Abstract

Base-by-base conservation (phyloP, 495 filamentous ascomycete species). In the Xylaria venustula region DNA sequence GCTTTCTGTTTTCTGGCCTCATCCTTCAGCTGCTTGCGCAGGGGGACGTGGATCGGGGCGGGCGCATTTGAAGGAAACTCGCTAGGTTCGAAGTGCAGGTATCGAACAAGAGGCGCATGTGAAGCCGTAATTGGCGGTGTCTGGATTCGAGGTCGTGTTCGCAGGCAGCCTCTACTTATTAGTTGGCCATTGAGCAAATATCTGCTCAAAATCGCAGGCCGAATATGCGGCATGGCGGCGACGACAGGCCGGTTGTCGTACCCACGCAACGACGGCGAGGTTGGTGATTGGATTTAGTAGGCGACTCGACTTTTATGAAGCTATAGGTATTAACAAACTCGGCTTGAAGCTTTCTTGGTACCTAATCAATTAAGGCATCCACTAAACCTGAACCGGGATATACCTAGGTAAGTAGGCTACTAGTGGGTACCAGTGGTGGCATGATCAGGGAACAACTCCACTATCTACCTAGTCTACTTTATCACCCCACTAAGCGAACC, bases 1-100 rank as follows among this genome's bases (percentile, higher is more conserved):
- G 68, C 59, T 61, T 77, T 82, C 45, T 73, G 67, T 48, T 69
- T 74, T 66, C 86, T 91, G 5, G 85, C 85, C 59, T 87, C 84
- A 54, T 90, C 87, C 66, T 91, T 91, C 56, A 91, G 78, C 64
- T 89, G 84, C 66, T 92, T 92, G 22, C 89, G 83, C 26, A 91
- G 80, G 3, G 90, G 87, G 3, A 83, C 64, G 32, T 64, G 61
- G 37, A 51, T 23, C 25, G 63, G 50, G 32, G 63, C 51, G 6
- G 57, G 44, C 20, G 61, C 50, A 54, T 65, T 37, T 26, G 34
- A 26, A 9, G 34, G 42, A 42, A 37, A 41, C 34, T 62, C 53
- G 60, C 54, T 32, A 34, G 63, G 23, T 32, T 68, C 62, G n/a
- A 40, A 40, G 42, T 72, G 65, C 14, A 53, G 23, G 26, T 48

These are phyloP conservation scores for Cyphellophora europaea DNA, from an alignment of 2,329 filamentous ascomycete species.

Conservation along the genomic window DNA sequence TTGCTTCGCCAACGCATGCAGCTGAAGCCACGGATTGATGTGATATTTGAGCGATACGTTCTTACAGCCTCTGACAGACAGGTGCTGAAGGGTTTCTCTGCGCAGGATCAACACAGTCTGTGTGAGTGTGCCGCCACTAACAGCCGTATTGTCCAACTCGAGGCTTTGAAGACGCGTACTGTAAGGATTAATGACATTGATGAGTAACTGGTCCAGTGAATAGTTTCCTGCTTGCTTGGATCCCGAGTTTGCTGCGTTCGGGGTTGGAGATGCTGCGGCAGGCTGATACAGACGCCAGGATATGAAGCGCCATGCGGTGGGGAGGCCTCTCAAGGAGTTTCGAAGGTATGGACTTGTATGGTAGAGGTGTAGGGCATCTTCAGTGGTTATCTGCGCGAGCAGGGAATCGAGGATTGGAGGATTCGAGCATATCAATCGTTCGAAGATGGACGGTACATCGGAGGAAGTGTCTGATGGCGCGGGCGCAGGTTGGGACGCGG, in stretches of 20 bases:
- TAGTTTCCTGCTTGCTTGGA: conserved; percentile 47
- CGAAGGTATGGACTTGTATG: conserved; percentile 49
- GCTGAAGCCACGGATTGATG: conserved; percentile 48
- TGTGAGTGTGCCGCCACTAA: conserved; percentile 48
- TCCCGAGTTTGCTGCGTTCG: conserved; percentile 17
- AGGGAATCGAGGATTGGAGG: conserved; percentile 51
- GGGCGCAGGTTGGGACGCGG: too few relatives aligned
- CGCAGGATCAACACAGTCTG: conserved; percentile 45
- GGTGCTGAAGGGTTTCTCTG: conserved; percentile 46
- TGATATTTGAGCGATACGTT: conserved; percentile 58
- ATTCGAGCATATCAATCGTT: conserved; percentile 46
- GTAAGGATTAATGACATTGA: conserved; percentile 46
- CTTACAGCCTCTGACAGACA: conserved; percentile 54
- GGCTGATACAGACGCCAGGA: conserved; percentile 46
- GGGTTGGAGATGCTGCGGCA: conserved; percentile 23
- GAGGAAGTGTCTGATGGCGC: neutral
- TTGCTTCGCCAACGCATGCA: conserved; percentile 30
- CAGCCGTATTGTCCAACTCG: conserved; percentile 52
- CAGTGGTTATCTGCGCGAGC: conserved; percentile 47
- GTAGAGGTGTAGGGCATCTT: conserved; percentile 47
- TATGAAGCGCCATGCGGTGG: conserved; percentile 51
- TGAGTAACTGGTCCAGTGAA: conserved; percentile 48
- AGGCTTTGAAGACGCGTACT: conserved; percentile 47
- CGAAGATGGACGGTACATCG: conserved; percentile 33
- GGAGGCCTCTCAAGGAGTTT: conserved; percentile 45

A new storm model of reef island formation is presented for Tutaga island, Funafuti atoll, Tuvalu, based on detailed observations and radiometric dating of large coral blocks (>2 m diameter) deposited in a dense array across the reef flat and which compose the island fabric. Dating of coral blocks indicates that island formation was nonlinear and characterized by a mixed age structure resulting from episodic deposition of spatially dispersed fields of coral heads and boulders associated with four discrete storm phases over the past 1100 yr. Island accumulation occurred 750–300 yr ago at current sea level across a sea level–constrained reef flat. Results highlight a critical relationship between coral growth and temporal lag between the storms necessary to generate blocks for island building. Results also indicate that island deposits are promising archives for unraveling paleo-storm frequencies at mid-ocean locations.

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